How Danny Does It
By Catherine Brown, Photo & Business Editor
While stuck inside during the virus, many people will find themselves calling friends to catch up. Unfortunately, we don’t all get to converse with your high school’s principal, Danny Rock. I wanted to check in with the man during these times and see how he was. Here is what he had to say.
Q: How are you?
Rock: “Strange times! I’m doing OK. It is really hard to have work, kids’ school, and home life all smashed into the same space at the same time. However, on the scale of problems across our country and world, we’re doing pretty dang good still.”
Q: How are you feeling about COVID-19?
Rock: “I’m feeling gratitude that our community is experiencing low incidents of the disease with no reported associated deaths as far as I know. I’m also grateful my immediate family is also safe. At the same time, the economic and mental health impacts are huge for folks right now. I have family members whose businesses have shut down and are facing a sudden loss of income. I have students, parents, and to a lesser degree staff who are grieving and struggling with the loss of school right now.”
Q: What’s it like to live in a house during a pandemic with younger kids?
Rock: “It is great to have more time with them during the day and it also drives us all a little nutty at times to be cooped up all day every day.”
Q: How does it feel to be a principal during a pandemic?
Rock: “It is challenging to be a leader of a community I never see in person. I’m stuck doing more logistic tasks instead of seeing and then responding in the moment. That said, I’ve been super impressed with how our students, parents, and staff are responding to this pandemic. Folks have been patient and kind throughout each phase — go pirates!”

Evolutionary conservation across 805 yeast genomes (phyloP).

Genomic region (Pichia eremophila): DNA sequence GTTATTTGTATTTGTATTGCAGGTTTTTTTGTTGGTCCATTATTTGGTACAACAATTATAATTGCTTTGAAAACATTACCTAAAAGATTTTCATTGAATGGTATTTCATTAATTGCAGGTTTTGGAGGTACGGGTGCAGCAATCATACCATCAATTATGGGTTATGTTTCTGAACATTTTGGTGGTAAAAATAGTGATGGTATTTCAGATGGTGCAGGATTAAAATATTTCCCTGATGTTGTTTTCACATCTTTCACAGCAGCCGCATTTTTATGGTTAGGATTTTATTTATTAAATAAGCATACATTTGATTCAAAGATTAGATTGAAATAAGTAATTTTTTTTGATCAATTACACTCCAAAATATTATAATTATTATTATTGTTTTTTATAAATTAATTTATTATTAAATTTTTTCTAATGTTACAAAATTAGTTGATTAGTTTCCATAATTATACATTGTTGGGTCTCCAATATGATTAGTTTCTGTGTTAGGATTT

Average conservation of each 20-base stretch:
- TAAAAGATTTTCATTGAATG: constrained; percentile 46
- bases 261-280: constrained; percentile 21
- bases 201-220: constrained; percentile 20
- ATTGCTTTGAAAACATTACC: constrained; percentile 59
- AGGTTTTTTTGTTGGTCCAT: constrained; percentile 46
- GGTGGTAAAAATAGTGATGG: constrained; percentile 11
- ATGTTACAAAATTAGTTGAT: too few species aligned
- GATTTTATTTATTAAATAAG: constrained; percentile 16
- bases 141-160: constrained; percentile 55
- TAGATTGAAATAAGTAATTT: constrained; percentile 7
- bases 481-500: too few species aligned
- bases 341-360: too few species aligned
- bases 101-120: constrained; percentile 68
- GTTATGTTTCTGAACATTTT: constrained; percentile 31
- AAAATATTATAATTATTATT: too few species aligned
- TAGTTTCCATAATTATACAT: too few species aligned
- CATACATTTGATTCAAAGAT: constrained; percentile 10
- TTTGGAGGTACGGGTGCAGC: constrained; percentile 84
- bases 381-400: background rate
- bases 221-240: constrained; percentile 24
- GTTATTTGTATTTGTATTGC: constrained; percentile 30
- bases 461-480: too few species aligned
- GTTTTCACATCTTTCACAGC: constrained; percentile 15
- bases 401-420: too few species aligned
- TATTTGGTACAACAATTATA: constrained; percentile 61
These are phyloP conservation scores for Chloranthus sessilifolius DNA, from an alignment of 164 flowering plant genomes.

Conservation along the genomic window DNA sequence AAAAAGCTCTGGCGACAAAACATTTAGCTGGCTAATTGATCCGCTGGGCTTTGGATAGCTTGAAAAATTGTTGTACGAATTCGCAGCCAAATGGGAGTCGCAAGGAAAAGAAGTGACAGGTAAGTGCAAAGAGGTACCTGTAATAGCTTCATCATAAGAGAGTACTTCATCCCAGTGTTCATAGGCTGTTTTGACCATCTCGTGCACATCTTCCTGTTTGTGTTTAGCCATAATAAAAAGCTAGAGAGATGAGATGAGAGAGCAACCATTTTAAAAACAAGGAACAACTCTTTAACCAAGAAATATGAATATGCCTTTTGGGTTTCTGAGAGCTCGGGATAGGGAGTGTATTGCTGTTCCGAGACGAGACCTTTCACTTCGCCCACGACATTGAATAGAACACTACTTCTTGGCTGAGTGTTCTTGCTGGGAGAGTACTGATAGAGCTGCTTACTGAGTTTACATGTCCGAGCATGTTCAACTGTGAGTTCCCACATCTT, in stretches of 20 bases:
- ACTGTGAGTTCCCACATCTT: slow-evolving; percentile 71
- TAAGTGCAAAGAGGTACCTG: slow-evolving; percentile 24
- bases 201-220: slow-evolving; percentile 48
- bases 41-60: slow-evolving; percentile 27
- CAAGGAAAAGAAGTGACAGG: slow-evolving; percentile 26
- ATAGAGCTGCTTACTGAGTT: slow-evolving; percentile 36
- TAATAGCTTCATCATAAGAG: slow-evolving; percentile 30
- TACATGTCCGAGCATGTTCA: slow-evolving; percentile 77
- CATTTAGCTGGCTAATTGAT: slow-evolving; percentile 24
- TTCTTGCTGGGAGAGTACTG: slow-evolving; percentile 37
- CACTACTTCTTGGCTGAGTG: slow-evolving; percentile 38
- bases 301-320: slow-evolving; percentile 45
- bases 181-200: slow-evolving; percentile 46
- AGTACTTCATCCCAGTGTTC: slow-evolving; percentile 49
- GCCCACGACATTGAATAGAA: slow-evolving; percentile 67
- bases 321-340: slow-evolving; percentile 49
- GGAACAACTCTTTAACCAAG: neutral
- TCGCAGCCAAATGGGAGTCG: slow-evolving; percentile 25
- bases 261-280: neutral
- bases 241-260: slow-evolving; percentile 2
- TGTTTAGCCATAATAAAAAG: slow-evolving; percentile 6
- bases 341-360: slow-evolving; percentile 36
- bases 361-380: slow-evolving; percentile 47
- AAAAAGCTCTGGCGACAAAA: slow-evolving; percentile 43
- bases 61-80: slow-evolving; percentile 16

Q: Do you think the school could have done anything to prepare for school shutdowns sooner?
Q: How do you feel about schools shutting down?
Rock: “Sad, but also confident it was the right decision to keep us all safe.”
Q: Do you think we will be able to flatten the curve before the end of June?
Rock: “Yes, I think we already are seeing signs that the curve is flattening. Rates of infection are down and the goal of ensuring hospital capacity is strong has been accomplished.”
Q: When quarantine is over, what is the first thing you plan to do?
Rock: “Wow, I’m not sure! Have a party with friends for sure.”
Q: Have you been social distancing?
Rock “Totally — no time with friends, extended family members, colleagues, etc.”
Q: Do you have a daily routine you do? What does that look like?
Rock “Wake up between 6-7 a.m., coffee/me time, email, make breakfast for the kids, get kids set up for learning for the day, start my meetings and work for the day.”
Q: Do you prefer Zoom or Google Meets? Why?
Rock “I use both, no real preference.”
Q: Have you watched any good TV shows or movies over your time in quarantine?
Rock “My wife and I watched Bodyguard on Netflix; we liked it a lot.”
Q: There have been some students who have referred to this time as a “Coronacation.” Do you agree with this term? Why or why not?
Rock “Yes and no. It obviously is a slower and less rigorous pace for students in terms of school work. However, it certainly isn’t relaxing per se or filled with activities that are as life giving as would be possible if we weren’t locked down.”
Q: Will there be any major changes to the school in the fall? Some schools claim they will be social distancing; would we do that?
Rock “It’s hard to predict the future right now but I could foresee us opening school with some social distancing rules still in play. More shall be revealed in the weeks and months to come.”